F.C. Leaders Thrilled by High Quality Of 6 Proposals for West F.C. Project

May 10, 2018 11:43 AM0 comments

FALLS CHURCH CITY Manager Wyatt Shields (right) huddled with the City’s consultants, Ted Risher and Jennifer Boss of Alvarez and Marsal, prior to Monday’s City Council work session. (Photo: News-Press)

If City of Falls Church leaders danced a jig, either individually or collectively, in the last week, it was done out of sight of the press. But they’ve not withheld expressions of extreme delight at the roster of six official bid submissions made last week by top-tier development firms seeking a shot at building out the 10 acres of City-owned land designated for dense economic development at the City’s west end.

Local developer and Economic Development Authority board member Robert Young told the News-Press, “Six is a very good response, and they are all high quality, very credible and highly qualified. This is very, very encouraging.”

Having done an initial review of the bid contents, consultant Jennifer Boss told the F.C. City Council at its work session Monday that they should celebrate. “These are great respondents of the highest quality and there are some great ideas there,” she said.

Following an initial discussion of the proposals, the Council also mulled a change to the zoning at the site that would permit up to 15 stories, although some balked at any height limits at all.

On the bids, the City has not hesitated to move quickly on taking the process to the next level. A high-powered evaluation committee has been assembled by City Manager Wyatt Shields to move with dispatch to review and evaluate the bids, looking to “down select” from six to three by the end of this month, pending a vote by the Council. Meanwhile, work is well underway to develop a request for significantly more detailed bid proposals from the three finalists, with the plan to select the final winning bidder by October, again requiring a Council vote.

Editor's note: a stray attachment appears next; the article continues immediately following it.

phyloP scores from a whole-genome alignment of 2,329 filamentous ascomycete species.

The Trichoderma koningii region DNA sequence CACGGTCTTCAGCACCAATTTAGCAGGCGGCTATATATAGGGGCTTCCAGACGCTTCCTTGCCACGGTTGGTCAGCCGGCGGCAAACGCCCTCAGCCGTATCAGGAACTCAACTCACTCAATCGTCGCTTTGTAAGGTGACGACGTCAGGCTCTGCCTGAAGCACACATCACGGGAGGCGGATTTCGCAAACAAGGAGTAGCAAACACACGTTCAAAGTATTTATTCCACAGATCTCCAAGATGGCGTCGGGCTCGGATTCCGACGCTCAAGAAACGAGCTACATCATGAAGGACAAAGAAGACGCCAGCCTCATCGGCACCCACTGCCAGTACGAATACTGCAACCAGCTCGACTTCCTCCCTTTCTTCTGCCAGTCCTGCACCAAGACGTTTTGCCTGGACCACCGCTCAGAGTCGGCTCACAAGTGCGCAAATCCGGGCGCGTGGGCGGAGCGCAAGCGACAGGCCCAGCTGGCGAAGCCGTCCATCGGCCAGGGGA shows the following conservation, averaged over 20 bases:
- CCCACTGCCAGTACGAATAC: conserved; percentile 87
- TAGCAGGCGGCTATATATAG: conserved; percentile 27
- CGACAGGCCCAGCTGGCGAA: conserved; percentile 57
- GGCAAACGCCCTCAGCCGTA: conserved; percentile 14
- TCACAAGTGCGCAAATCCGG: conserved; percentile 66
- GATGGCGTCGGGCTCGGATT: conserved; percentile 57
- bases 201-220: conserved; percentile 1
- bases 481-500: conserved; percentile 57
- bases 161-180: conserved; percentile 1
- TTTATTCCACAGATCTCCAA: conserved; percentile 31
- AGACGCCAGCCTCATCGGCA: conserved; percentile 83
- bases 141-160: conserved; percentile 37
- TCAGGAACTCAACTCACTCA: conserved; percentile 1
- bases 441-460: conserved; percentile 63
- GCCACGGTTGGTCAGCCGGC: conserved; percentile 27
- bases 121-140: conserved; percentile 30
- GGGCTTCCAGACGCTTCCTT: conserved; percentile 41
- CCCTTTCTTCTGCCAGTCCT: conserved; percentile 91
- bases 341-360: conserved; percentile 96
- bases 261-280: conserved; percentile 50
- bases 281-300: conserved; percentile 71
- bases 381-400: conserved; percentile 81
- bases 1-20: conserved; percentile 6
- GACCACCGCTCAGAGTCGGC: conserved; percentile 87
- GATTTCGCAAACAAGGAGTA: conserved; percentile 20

The evaluation committee will have its first meeting later this week and the six preliminary bids, minus proprietary components, will be posted to the City’s website for all to see by next Tuesday, May 15. (It was announced earlier to be later this week, but that has been adjusted).

The evaluation committee is composed of F.C. Schools Superintendent Peter Noonan, School Board rep Erin Gill, Planning Commission rep Russ Wodiska, Economic Development Authority rep Young, City consultant Bob Wulff, City Planning Director Jim Snyder, a City Council member to be named, and Shields. Working with the group in advisory capacities will be the City’s project manager Lee Goldstein, City Attorney Carol McCoskie and the Alvarez and Marsal consulting team of Ted Risher, Jennifer Boss and Jay Brown.

They will sign non-disclosure agreements so they can view the proprietary components of the bids, and study them assiduously until they come together on May 29, the day after Memorial Day, to seek a consensus among them on who the three finalists should be.